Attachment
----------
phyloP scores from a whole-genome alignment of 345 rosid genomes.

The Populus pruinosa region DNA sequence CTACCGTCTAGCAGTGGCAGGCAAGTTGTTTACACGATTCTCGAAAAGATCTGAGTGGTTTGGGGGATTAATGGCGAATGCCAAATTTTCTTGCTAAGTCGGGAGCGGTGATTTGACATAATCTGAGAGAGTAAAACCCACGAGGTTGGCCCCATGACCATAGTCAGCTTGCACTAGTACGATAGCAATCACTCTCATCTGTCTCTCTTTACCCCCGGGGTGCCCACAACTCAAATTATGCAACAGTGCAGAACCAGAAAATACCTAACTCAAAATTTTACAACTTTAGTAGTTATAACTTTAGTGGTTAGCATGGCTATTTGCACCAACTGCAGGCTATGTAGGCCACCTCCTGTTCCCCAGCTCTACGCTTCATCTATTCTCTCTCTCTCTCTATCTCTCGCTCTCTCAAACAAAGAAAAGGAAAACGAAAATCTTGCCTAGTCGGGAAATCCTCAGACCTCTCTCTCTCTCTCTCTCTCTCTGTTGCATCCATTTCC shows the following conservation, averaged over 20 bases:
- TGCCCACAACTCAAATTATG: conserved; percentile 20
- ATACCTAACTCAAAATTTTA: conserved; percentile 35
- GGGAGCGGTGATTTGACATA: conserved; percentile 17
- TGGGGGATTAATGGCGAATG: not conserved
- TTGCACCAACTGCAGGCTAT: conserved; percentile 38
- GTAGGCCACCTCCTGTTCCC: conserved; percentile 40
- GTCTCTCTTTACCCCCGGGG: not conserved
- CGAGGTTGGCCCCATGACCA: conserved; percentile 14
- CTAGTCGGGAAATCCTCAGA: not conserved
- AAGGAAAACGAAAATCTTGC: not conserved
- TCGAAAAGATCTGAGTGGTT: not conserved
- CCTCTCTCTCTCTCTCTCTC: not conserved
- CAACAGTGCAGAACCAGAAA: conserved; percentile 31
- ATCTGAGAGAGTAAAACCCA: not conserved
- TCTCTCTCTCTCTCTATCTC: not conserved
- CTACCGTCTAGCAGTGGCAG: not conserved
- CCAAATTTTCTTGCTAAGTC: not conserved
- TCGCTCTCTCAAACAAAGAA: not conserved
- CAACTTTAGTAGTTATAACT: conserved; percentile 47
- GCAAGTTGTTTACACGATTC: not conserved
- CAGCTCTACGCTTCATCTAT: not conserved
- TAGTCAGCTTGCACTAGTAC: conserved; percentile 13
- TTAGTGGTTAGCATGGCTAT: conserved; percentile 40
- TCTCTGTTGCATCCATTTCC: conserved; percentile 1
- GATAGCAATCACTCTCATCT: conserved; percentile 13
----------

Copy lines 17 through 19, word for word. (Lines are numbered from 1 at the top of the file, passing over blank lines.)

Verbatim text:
- TCTCTCTCTCTCTCTATCTC: not conserved
- CTACCGTCTAGCAGTGGCAG: not conserved
- CCAAATTTTCTTGCTAAGTC: not conserved